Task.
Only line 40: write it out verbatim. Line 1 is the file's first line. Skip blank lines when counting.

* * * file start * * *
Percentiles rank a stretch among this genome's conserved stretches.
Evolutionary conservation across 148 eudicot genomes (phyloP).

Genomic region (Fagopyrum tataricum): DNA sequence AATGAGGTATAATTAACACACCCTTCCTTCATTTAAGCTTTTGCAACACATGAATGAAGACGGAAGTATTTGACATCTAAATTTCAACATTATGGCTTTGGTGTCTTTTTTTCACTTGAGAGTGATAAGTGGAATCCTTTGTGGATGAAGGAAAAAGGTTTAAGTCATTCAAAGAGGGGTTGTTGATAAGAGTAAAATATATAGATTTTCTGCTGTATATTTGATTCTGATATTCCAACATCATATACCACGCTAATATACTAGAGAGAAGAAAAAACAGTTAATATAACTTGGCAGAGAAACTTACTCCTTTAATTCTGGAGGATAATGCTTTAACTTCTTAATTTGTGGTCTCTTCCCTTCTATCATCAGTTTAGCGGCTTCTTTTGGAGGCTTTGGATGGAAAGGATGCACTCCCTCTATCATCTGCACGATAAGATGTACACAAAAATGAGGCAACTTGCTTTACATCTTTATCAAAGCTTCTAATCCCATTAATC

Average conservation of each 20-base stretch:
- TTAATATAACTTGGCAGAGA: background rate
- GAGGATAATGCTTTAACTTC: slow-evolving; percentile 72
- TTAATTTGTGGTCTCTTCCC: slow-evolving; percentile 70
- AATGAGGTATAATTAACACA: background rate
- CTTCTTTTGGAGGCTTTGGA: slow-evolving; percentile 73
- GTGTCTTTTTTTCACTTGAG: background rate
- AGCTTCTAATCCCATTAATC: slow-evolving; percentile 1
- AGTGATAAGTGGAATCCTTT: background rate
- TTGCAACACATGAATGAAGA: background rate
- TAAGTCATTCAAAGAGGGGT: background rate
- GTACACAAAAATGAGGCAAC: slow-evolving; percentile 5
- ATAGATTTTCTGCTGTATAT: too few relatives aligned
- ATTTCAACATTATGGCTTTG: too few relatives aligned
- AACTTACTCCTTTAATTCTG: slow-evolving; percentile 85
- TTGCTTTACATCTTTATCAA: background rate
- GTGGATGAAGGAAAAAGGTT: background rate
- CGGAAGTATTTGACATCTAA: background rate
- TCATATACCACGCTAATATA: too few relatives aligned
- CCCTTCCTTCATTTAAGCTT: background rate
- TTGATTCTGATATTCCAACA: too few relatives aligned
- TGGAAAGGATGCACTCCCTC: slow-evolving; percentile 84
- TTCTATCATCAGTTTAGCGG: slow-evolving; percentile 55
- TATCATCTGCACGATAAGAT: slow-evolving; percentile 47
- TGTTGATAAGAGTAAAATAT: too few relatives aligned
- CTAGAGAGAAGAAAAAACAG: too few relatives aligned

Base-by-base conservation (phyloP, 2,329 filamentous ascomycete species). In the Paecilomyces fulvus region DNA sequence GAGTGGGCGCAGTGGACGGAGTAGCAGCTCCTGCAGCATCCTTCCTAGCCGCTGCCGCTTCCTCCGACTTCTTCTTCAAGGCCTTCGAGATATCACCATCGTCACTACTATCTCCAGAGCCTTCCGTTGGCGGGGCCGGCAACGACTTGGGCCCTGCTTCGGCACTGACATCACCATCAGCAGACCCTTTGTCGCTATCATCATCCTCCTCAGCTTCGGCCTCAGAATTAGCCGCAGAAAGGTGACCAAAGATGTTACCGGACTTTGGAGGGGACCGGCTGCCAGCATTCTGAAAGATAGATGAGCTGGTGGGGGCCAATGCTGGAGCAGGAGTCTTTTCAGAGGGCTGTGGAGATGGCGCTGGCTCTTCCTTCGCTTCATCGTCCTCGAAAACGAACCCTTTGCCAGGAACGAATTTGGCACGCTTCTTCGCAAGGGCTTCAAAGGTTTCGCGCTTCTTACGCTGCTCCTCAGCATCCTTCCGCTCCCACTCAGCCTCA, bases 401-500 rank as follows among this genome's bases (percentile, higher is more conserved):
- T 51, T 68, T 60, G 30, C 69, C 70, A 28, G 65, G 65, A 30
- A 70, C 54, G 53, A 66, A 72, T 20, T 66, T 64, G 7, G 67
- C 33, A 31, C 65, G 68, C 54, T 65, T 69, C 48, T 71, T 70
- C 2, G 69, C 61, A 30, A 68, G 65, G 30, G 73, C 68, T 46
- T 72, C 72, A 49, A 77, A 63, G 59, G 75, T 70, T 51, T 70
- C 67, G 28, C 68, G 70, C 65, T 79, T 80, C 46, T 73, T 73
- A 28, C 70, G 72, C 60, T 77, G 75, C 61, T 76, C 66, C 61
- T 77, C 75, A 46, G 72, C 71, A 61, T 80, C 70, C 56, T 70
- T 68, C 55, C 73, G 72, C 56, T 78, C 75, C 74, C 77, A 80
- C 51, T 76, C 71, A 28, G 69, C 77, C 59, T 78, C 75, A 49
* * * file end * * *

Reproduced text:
- C 51, T 76, C 71, A 28, G 69, C 77, C 59, T 78, C 75, A 49